4/26 - Staatsburg, HRM 86: We were alerted to a pair of American kestrels at the site near the Mills Mansion State Park where we have been observing a rare red-headed woodpecker. Since I am co-monitoring a pair of kestrel boxes across the street in Dinsmore Golf Course, I am interested in kestrel behavior in this area. I did not have to wait very long; a female kestrel flew in and landed in a tree 150 feet away. She preened and sat in the sun and within ten minutes started calling. A male kestrel flew in with a small snake for her. He passed the prey to her and watched for a few minutes before flying off. He provided a total of four snakes to her within the 45 minutes I watched. She slurped them up like strands of spaghetti. [Photo of male American kestrel (right) passing snake to female kestrel courtesy Deborah Tracy-Kral.]
- Deb Kral
[After viewing digital photos, Jesse Jaycox suggested they might be ring-necked snakes. Larry Federman offered brown snakes as another possibility.]
4/26 - Norrie Point, HRM 85: Nineteen anglers (ten adults, nine children) turned out for our public fishing program. The day was gorgeous, and that helped, because the fishing was slow. In the end we had caught only fifteen fish, thirteen of which were brown bullheads. The largest fish was a fifteen-inch-long rudd; the only uncommon species was a ten-inch-long yellow bullhead. The river temperature was 48 degrees F.
- Tom Lake, John Plass, T.R. Jackson
[Rudd are a large, introduced European minnow that has been in the Hudson watershed since the 1920s and seems to be getting more common in the estuary. It is a stubby, deep-bodied fish with really bright red fins, including the tail. Bob Schmidt. Photo of rudd courtesy Steve Stanne.]
4/26 - Town of Poughkeepsie: The adults seem to be spending much of their time perched above the nest, as the eaglets take up lots of space with their aggressive growing. While Mom always seems to offer the same amount of food to both eaglets, today for some reason Dad (a surprise in itself) seemed to favor one over the other. The other eaglet had to jump in several times to grab the food before its sibling got it.
- Terry Hardy
4/26 - Crugers, HRM 39.5: We had a pileated woodpecker vigorously working on an old tree stump in the yard this morning.
- Jim Grefig
4/27 - Milan, HRM 90: I saw a large raptor flying through the forest canopy today and thought it was an owl. It landed nearby where I could get a good look at it. Not an owl, but a big-bodied gray-to-white hawk with distinct dark bands on its tail. It flew off, again staying within the tree canopy. My first goshawk.
- Dan Miller
4/28 - Norrie Point, HRM 85: Ninth and tenth-graders from O'Neill High School in Highland Falls (Orange County) helped us sample the river today with our seine. The season was young, the river was cold, and the fish were fewer, so our expectations were limited. However, the students were more than pleased as we beached the net and the bag held a good collection of spottail shiners and banded killifish - fish with interesting stories to tell. Surprisingly, the shallow bay was only marginally warmer (48 degrees F) than the river itself.
- Tom Lake
4/28 - Town of Poughkeepsie: I stopped by eagle nest NY62 in midmorning. The adult male was in the nest with the two eaglets and the female was perched close by. Mom left her perch and then returned shortly with a foot-long American eel. Dad then tended to the feeding for the entire morning.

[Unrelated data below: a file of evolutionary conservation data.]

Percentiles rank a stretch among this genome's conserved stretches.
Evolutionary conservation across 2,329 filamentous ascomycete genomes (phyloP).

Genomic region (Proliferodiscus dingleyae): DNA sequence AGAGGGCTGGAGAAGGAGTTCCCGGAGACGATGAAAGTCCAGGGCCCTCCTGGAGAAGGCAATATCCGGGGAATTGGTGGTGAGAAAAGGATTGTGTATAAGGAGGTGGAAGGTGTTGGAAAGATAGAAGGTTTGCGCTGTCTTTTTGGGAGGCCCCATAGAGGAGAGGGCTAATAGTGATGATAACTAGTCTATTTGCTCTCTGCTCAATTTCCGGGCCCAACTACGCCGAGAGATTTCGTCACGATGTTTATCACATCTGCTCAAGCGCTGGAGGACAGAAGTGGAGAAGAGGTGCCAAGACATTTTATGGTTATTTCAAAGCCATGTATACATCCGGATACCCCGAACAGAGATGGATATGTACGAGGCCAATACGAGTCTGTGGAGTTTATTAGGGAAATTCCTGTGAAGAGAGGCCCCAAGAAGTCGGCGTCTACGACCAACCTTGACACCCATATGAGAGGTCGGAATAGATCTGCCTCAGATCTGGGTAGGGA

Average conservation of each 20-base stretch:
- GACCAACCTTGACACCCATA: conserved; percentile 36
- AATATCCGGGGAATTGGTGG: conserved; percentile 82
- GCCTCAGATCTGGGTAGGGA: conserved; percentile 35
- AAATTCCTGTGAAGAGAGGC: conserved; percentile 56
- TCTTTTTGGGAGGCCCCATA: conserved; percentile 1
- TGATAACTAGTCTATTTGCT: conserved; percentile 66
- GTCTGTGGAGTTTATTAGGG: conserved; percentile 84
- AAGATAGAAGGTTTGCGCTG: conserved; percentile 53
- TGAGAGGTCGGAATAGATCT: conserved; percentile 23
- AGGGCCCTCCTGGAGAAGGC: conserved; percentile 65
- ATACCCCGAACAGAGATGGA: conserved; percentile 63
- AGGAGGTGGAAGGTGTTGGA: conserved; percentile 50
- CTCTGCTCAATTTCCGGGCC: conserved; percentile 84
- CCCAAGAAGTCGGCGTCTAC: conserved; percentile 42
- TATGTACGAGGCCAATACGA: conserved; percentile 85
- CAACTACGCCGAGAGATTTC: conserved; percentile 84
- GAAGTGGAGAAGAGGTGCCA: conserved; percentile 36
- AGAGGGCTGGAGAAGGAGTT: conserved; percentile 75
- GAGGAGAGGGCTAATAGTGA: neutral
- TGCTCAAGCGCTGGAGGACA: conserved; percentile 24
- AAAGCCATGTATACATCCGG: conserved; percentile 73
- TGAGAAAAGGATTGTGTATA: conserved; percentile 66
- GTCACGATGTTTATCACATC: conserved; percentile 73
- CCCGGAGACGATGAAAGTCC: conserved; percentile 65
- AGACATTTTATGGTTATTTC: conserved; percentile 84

- Tom McDowell
4/29 - Milan, HRM 90: A large wild tom turkey was in the back yard in full display. I was unable to locate the object of his affection until he approached the bird bath, not once but twice, before he dropped his tail and walked away. So much for a turkey's keen eyesight!
- Marty Otter
4/29 - Breakneck Brook, HRM 55.5: We watched a swirl of about seven river herring in a pool where the brook meets the head of tide, less than a hundred meters from the river. Breakneck Brook tumbles down the fall line between Mount Taurus and Breakneck Ridge in the Hudson Highlands. The midday high tide (new moon tide) had greatly expanded the breadth of the brook and it was impossible to tell if these herring were just poking their noses in there or seriously looking to stay awhile. The river was still too cold (48 degrees F) for spawning. In 1996-1997, while investigating this little brook for a Polgar Fellowship, I witnesses a similar springtime "milling around" of alewives inside the mouth of the brook.
- Tom Lake, T.R. Jackson
[The fall line is a geologic term, often applied to tidewater and associated with sea level. It is the point at which the rise in elevation of the land, natural falls or rapids, precludes the reach of tide. Fall lines often occur at the border between uplands of resistant bedrock and coastal plains of less-resistant rock or sediments. Tom Lake.]
4/30 - Newcomb, HRM 302: It was a bit cool and breezy this morning, but my colleague and I got up before dawn to conduct a survey of drumming ruffed grouse. Between us we heard fourteen different males drumming at a total of thirty-two stops. That is an average spring morning for us. Being out and about at daybreak is always enjoyable, especially when the leaves are off the trees and we can more easily spot other creatures like this morning's red-shouldered and broad-winged hawks.
- Charlotte Demers
4/30 - Quassaick Creek, HRM 60: In the wake of a quick and substantial rainfall (3.35 inches), we had to get our glass eel fyke net out of the water before the furiously-running creek claimed it. We succeeded and found 50 glass eels in the net. There was a time a decade ago when 50 glass eels would have been a fabulous number. However, in light of the recent resurgence of their springtime numbers in many tributaries, 50 was just average. The creek was 48 degrees F.
- Caitlin Zinsley, Zoraida Maloney
4/30 - Croton River, HRM 34: The Croton River, downstream from the Croton Reservoir dam, roared as it galloped over its banks in flood. Upriver, at the dam, water billowed and thundered in great mounds over the spillway, filling the air with rainbowed mist. At every season, the spillway of the Croton Dam is a glorious sight; sometimes, as it was today, it is also awesome in the fullest sense of that word.
- Robin Fox